DISCUSSION

Section 506(b) of the Bankruptcy Code provides to oversecured creditors like SummitBridge the right to seek reimbursement for "reasonable fees, costs, or charges provided for under the agreement or State statute under which such claim arose." Whether the attorneys' fees are recoverable under § 506(b) is based on an interpretation of applicable state law. 11 U.S.C. § 506(b); see In re Ormond, 2015 WL 1000218 at *4-6 (Bankr. E.D.N.C. Mar. 3, 2015); In re Winslow, 2011 WL 5902619 at *2 (Bankr. E.D.N.C. Jun. 22, 2011), citing Independence Nat'l Bank v. Dye Master Realty, Inc. (In re Dye Master Realty, Inc.), 15 B.R. 932 (Bankr. W.D.N.C. 1981). Under North Carolina state law, reasonable attorneys' fees incurred in connection with the collection of a debt may be recovered when the note provides for such recovery. North Carolina General Statute § 6-21.2 provides in part:

Obligations to pay attorneys' fees upon any note, conditional sale contract or other evidence of indebtedness, in addition to the legal rate of interest or finance charges specified therein, shall be valid and enforceable, and collectible as part of such debt, if such note, contract or other evidence of indebtedness is to be collected by or through an attorney at law after maturity, subject to the following provisions: (1) If such note, conditional sale contract or other evidence of indebtedness provides for attorneys' fees in some specific percentage of the "outstanding balance" as herein defined, such provision and obligation shall be valid and enforceable up to but not in excess of fifteen percent (15%) of said "outstanding balance" owing on said note, contract or other evidence of indebtedness. (2) If such note, conditional sale contract or other evidence of indebtedness provides for the payment of reasonable attorneys' fees by the debtor, without specifying any specific percentage, such provision shall be construed to mean fifteen percent (15%) of the "outstanding balance" owing on said note, contract or other evidence of indebtedness.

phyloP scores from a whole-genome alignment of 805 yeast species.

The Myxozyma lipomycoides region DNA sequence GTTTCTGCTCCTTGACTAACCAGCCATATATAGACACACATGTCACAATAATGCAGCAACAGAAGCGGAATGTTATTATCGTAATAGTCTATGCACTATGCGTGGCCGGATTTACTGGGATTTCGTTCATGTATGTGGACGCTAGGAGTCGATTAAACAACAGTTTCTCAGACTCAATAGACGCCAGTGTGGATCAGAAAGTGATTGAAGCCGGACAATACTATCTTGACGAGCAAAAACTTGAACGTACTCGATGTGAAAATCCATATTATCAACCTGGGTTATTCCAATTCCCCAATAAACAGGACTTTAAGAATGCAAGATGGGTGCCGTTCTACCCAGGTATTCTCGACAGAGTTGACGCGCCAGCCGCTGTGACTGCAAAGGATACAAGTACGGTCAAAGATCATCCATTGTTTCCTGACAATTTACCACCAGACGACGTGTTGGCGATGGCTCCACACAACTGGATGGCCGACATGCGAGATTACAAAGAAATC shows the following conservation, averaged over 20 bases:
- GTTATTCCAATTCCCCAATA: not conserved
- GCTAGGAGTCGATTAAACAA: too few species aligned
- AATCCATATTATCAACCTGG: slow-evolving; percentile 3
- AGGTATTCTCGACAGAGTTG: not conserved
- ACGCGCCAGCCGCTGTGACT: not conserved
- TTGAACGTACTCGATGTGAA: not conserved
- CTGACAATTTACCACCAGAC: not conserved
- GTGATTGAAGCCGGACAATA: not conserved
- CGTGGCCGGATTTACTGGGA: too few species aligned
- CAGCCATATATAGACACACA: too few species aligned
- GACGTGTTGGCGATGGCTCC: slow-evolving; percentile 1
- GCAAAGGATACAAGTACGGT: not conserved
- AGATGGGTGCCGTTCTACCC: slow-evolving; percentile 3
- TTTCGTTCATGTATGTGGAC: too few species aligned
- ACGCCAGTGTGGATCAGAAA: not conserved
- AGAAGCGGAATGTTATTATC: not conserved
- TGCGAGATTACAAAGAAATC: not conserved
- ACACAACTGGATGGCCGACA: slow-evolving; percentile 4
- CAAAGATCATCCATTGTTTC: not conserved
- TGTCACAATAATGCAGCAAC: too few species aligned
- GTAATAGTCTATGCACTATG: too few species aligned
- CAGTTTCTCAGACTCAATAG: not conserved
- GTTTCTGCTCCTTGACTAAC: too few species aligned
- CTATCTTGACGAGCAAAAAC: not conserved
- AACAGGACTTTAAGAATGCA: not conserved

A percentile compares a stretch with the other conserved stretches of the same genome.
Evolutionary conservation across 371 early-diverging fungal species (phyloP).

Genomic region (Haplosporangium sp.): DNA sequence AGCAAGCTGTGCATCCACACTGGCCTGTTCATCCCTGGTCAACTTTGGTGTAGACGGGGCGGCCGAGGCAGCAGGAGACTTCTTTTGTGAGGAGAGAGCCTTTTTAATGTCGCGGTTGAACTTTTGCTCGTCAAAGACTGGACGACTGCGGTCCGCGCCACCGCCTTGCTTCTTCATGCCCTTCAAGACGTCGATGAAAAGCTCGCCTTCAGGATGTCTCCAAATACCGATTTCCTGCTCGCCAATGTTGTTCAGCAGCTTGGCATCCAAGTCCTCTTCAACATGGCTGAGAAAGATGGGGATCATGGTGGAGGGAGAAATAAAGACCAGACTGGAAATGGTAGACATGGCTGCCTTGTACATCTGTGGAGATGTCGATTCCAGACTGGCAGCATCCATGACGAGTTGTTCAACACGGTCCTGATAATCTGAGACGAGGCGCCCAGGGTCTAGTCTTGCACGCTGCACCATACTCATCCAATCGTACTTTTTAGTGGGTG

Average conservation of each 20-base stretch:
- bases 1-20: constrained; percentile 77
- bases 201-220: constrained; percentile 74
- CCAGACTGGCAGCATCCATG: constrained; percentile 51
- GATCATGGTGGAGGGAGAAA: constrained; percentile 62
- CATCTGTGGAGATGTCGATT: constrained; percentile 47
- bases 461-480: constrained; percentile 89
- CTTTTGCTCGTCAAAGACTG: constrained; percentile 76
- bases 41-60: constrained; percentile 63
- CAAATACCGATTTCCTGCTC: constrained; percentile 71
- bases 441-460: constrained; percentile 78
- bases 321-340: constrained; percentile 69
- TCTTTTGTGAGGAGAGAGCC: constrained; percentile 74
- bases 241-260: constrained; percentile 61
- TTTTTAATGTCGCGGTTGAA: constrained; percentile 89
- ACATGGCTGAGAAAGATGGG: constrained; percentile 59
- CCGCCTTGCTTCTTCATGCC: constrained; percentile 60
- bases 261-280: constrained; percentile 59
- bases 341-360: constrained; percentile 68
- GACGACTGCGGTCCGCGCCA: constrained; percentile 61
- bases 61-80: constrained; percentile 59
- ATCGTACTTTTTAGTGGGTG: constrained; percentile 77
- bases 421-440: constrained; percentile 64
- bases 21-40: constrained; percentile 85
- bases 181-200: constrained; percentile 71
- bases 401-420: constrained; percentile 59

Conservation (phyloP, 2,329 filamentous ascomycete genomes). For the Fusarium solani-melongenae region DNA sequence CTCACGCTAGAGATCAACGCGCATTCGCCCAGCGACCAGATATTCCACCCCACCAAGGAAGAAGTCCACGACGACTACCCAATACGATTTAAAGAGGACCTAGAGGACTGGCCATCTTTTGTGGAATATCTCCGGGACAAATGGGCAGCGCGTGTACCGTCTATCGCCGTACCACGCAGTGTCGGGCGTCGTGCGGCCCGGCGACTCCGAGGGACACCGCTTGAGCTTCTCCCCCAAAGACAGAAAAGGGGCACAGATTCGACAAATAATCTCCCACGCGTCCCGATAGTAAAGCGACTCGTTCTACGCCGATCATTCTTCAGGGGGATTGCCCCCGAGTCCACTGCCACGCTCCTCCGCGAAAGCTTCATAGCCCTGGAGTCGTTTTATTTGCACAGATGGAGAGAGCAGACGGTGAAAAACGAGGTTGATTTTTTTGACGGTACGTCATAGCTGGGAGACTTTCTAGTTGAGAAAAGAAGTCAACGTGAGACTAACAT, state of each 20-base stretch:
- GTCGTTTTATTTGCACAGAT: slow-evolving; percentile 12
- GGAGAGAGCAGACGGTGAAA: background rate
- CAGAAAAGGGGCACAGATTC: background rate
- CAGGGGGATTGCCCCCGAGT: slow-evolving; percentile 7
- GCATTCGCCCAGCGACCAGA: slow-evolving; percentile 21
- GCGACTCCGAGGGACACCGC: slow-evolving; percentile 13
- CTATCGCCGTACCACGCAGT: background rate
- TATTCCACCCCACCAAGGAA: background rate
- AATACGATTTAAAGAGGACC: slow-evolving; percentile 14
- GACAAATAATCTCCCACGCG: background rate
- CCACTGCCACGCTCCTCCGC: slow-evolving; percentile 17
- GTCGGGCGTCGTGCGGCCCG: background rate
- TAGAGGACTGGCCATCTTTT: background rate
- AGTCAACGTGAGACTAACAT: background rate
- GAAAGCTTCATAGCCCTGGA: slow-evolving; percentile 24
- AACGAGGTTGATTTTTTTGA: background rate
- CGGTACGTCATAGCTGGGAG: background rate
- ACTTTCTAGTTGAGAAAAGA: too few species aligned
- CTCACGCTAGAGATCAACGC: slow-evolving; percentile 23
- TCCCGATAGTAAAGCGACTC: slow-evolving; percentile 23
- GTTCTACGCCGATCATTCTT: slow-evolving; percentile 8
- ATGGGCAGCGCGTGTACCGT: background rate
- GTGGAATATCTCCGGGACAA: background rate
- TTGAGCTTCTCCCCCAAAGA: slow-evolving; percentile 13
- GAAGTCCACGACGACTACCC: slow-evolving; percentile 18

N.C. Gen. Stat. § 6-21.2.

The debtor and SummitBridge have differing interpretations of precisely which bankruptcy statutes apply here, as well as how federal bankruptcy law intersects with the North Carolina statute. Leaving aside for the moment the question of the extent to which the debtor's delivery of the deed could constitute payment within the meaning of N.C.G.S. § 6-21.2(5), the court turns first to the applicability of §§ 506 and 502. The debtor contends that SummitBridge already has "received what was permitted under Section 506(b) pursuant to the Plan, and the Bankruptcy Code does not provide for allowance of an unsecured claim for post-petition attorneys' fees or costs." Debtor's Objection at 4. SummitBridge argues that the Bankruptcy Code says "nothing whatsoever" about the allowance or disallowance of attorneys' fees on unsecured or undersecured claims, and that "the conclusion that unsecured (and undersecured") creditors are entitled to allowed claims for post-petition attorneys' fees is inescapable." SummitBridge Reply at 13.